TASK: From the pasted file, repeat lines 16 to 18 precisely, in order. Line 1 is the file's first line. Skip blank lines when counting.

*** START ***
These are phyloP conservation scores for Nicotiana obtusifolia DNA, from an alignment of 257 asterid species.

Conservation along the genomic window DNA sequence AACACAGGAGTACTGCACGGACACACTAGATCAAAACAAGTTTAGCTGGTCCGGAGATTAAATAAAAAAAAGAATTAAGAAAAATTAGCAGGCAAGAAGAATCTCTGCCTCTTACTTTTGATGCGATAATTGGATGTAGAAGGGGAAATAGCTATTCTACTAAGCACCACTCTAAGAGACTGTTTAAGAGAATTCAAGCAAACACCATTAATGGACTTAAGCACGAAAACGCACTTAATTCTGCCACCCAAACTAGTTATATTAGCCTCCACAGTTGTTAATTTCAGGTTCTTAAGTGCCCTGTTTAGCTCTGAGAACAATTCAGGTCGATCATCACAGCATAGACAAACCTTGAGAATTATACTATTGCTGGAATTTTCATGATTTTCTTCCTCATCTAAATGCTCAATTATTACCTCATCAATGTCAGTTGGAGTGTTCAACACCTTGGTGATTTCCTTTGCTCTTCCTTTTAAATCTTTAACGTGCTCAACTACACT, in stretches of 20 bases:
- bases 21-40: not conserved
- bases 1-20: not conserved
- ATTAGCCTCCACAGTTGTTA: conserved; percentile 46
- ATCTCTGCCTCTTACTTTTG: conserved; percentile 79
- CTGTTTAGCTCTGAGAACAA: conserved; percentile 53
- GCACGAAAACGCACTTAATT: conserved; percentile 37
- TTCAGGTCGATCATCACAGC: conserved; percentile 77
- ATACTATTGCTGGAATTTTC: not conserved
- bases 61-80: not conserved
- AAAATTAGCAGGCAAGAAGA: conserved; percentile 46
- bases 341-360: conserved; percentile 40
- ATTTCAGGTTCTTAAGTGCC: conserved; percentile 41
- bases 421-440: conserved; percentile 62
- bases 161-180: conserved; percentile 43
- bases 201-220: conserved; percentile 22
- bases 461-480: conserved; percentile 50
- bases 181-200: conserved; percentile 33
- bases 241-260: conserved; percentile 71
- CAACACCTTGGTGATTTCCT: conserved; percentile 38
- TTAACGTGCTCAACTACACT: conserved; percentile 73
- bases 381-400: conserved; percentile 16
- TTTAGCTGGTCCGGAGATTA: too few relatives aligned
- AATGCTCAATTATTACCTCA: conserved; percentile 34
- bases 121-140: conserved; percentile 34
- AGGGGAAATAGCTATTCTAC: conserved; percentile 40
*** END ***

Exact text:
- bases 161-180: conserved; percentile 43
- bases 201-220: conserved; percentile 22
- bases 461-480: conserved; percentile 50